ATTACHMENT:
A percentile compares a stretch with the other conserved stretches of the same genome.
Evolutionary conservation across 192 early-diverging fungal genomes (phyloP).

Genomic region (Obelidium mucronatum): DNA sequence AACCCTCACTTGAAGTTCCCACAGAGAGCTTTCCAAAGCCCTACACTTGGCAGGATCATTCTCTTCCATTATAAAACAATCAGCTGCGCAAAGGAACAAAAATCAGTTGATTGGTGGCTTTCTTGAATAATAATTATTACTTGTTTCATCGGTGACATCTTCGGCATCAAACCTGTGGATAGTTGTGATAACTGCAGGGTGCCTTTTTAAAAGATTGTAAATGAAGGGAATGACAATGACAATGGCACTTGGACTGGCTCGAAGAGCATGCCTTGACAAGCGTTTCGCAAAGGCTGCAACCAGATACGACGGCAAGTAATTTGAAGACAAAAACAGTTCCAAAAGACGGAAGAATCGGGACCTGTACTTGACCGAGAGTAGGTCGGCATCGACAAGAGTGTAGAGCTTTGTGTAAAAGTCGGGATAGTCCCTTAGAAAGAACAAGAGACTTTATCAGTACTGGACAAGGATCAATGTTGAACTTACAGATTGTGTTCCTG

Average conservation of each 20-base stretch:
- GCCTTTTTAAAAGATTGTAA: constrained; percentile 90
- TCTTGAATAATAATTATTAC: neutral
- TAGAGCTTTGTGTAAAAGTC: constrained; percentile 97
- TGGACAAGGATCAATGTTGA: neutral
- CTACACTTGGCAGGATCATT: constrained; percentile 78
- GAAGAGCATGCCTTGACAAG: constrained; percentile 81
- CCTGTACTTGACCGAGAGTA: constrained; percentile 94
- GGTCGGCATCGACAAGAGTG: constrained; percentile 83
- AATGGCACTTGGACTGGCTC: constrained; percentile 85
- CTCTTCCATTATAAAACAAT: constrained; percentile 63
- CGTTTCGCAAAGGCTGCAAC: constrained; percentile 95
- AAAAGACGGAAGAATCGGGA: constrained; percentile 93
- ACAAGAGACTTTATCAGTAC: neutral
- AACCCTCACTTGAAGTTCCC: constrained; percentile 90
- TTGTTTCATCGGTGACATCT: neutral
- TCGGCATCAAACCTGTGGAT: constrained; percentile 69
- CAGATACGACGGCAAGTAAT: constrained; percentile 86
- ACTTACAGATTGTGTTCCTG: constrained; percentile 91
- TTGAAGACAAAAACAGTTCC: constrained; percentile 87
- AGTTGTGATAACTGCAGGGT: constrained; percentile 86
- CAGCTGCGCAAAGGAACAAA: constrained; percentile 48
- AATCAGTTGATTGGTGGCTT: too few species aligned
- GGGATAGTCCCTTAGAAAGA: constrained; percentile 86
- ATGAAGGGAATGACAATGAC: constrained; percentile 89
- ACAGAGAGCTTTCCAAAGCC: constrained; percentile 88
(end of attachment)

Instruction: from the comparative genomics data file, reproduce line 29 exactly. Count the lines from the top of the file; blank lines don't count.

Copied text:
- ACAGAGAGCTTTCCAAAGCC: constrained; percentile 88